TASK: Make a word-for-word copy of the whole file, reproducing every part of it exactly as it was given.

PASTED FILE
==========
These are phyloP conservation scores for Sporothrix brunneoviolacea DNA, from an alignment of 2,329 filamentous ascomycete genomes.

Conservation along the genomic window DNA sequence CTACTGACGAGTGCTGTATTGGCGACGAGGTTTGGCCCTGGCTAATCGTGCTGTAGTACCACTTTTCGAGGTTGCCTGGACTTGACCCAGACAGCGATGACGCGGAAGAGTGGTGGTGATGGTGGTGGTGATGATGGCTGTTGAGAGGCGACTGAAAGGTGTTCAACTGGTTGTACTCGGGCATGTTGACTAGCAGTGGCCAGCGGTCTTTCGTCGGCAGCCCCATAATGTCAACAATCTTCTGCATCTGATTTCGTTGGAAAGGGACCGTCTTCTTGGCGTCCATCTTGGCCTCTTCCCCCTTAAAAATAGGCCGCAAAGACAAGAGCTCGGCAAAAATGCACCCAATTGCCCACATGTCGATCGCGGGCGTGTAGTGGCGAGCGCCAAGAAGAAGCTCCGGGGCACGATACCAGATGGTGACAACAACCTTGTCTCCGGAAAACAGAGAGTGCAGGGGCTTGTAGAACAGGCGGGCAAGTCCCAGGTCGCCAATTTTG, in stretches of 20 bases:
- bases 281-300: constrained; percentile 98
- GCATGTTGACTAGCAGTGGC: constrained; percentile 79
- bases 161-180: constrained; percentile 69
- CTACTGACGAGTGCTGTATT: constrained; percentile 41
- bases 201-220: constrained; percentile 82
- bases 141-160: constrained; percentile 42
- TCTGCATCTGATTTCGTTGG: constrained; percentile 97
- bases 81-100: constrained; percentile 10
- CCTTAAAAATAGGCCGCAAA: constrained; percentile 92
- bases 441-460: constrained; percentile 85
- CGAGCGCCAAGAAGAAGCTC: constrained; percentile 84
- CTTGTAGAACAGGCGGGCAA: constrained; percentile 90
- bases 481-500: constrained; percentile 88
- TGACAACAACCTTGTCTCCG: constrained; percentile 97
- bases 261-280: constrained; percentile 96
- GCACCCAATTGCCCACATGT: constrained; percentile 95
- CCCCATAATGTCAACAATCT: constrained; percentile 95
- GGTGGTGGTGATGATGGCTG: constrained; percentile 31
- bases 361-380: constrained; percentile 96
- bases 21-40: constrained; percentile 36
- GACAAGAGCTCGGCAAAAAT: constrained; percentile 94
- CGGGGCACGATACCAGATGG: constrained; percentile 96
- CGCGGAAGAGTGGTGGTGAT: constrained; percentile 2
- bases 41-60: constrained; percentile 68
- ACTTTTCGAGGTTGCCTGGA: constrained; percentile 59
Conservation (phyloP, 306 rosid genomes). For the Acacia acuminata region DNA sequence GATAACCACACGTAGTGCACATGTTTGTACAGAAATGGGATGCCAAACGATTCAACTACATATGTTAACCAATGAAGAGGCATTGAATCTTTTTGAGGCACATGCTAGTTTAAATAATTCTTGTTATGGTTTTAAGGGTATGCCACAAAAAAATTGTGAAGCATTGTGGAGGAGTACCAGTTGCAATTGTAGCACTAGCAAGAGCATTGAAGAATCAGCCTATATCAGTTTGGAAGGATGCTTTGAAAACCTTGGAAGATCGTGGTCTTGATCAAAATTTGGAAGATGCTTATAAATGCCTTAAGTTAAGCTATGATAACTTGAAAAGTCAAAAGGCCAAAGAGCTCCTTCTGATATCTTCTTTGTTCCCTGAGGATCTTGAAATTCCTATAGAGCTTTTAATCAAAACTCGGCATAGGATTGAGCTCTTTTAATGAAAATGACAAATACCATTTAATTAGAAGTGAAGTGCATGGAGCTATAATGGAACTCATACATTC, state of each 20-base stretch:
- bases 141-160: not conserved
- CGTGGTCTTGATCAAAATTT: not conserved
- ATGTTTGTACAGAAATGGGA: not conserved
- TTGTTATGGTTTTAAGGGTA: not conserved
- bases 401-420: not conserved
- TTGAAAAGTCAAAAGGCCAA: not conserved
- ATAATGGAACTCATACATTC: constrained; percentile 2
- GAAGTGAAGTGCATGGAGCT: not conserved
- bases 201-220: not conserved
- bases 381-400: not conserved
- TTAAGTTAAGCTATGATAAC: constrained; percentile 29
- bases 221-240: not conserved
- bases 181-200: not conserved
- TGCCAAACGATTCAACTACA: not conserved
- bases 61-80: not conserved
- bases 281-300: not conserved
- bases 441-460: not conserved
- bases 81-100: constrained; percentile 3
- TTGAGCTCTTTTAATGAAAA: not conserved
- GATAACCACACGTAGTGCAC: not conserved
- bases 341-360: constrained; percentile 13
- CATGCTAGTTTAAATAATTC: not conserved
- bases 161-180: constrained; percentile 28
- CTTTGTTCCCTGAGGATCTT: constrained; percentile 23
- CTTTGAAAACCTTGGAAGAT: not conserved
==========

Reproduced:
These are phyloP conservation scores for Sporothrix brunneoviolacea DNA, from an alignment of 2,329 filamentous ascomycete genomes.

Conservation along the genomic window DNA sequence CTACTGACGAGTGCTGTATTGGCGACGAGGTTTGGCCCTGGCTAATCGTGCTGTAGTACCACTTTTCGAGGTTGCCTGGACTTGACCCAGACAGCGATGACGCGGAAGAGTGGTGGTGATGGTGGTGGTGATGATGGCTGTTGAGAGGCGACTGAAAGGTGTTCAACTGGTTGTACTCGGGCATGTTGACTAGCAGTGGCCAGCGGTCTTTCGTCGGCAGCCCCATAATGTCAACAATCTTCTGCATCTGATTTCGTTGGAAAGGGACCGTCTTCTTGGCGTCCATCTTGGCCTCTTCCCCCTTAAAAATAGGCCGCAAAGACAAGAGCTCGGCAAAAATGCACCCAATTGCCCACATGTCGATCGCGGGCGTGTAGTGGCGAGCGCCAAGAAGAAGCTCCGGGGCACGATACCAGATGGTGACAACAACCTTGTCTCCGGAAAACAGAGAGTGCAGGGGCTTGTAGAACAGGCGGGCAAGTCCCAGGTCGCCAATTTTG, in stretches of 20 bases:
- bases 281-300: constrained; percentile 98
- GCATGTTGACTAGCAGTGGC: constrained; percentile 79
- bases 161-180: constrained; percentile 69
- CTACTGACGAGTGCTGTATT: constrained; percentile 41
- bases 201-220: constrained; percentile 82
- bases 141-160: constrained; percentile 42
- TCTGCATCTGATTTCGTTGG: constrained; percentile 97
- bases 81-100: constrained; percentile 10
- CCTTAAAAATAGGCCGCAAA: constrained; percentile 92
- bases 441-460: constrained; percentile 85
- CGAGCGCCAAGAAGAAGCTC: constrained; percentile 84
- CTTGTAGAACAGGCGGGCAA: constrained; percentile 90
- bases 481-500: constrained; percentile 88
- TGACAACAACCTTGTCTCCG: constrained; percentile 97
- bases 261-280: constrained; percentile 96
- GCACCCAATTGCCCACATGT: constrained; percentile 95
- CCCCATAATGTCAACAATCT: constrained; percentile 95
- GGTGGTGGTGATGATGGCTG: constrained; percentile 31
- bases 361-380: constrained; percentile 96
- bases 21-40: constrained; percentile 36
- GACAAGAGCTCGGCAAAAAT: constrained; percentile 94
- CGGGGCACGATACCAGATGG: constrained; percentile 96
- CGCGGAAGAGTGGTGGTGAT: constrained; percentile 2
- bases 41-60: constrained; percentile 68
- ACTTTTCGAGGTTGCCTGGA: constrained; percentile 59
Conservation (phyloP, 306 rosid genomes). For the Acacia acuminata region DNA sequence GATAACCACACGTAGTGCACATGTTTGTACAGAAATGGGATGCCAAACGATTCAACTACATATGTTAACCAATGAAGAGGCATTGAATCTTTTTGAGGCACATGCTAGTTTAAATAATTCTTGTTATGGTTTTAAGGGTATGCCACAAAAAAATTGTGAAGCATTGTGGAGGAGTACCAGTTGCAATTGTAGCACTAGCAAGAGCATTGAAGAATCAGCCTATATCAGTTTGGAAGGATGCTTTGAAAACCTTGGAAGATCGTGGTCTTGATCAAAATTTGGAAGATGCTTATAAATGCCTTAAGTTAAGCTATGATAACTTGAAAAGTCAAAAGGCCAAAGAGCTCCTTCTGATATCTTCTTTGTTCCCTGAGGATCTTGAAATTCCTATAGAGCTTTTAATCAAAACTCGGCATAGGATTGAGCTCTTTTAATGAAAATGACAAATACCATTTAATTAGAAGTGAAGTGCATGGAGCTATAATGGAACTCATACATTC, state of each 20-base stretch:
- bases 141-160: not conserved
- CGTGGTCTTGATCAAAATTT: not conserved
- ATGTTTGTACAGAAATGGGA: not conserved
- TTGTTATGGTTTTAAGGGTA: not conserved
- bases 401-420: not conserved
- TTGAAAAGTCAAAAGGCCAA: not conserved
- ATAATGGAACTCATACATTC: constrained; percentile 2
- GAAGTGAAGTGCATGGAGCT: not conserved
- bases 201-220: not conserved
- bases 381-400: not conserved
- TTAAGTTAAGCTATGATAAC: constrained; percentile 29
- bases 221-240: not conserved
- bases 181-200: not conserved
- TGCCAAACGATTCAACTACA: not conserved
- bases 61-80: not conserved
- bases 281-300: not conserved
- bases 441-460: not conserved
- bases 81-100: constrained; percentile 3
- TTGAGCTCTTTTAATGAAAA: not conserved
- GATAACCACACGTAGTGCAC: not conserved
- bases 341-360: constrained; percentile 13
- CATGCTAGTTTAAATAATTC: not conserved
- bases 161-180: constrained; percentile 28
- CTTTGTTCCCTGAGGATCTT: constrained; percentile 23
- CTTTGAAAACCTTGGAAGAT: not conserved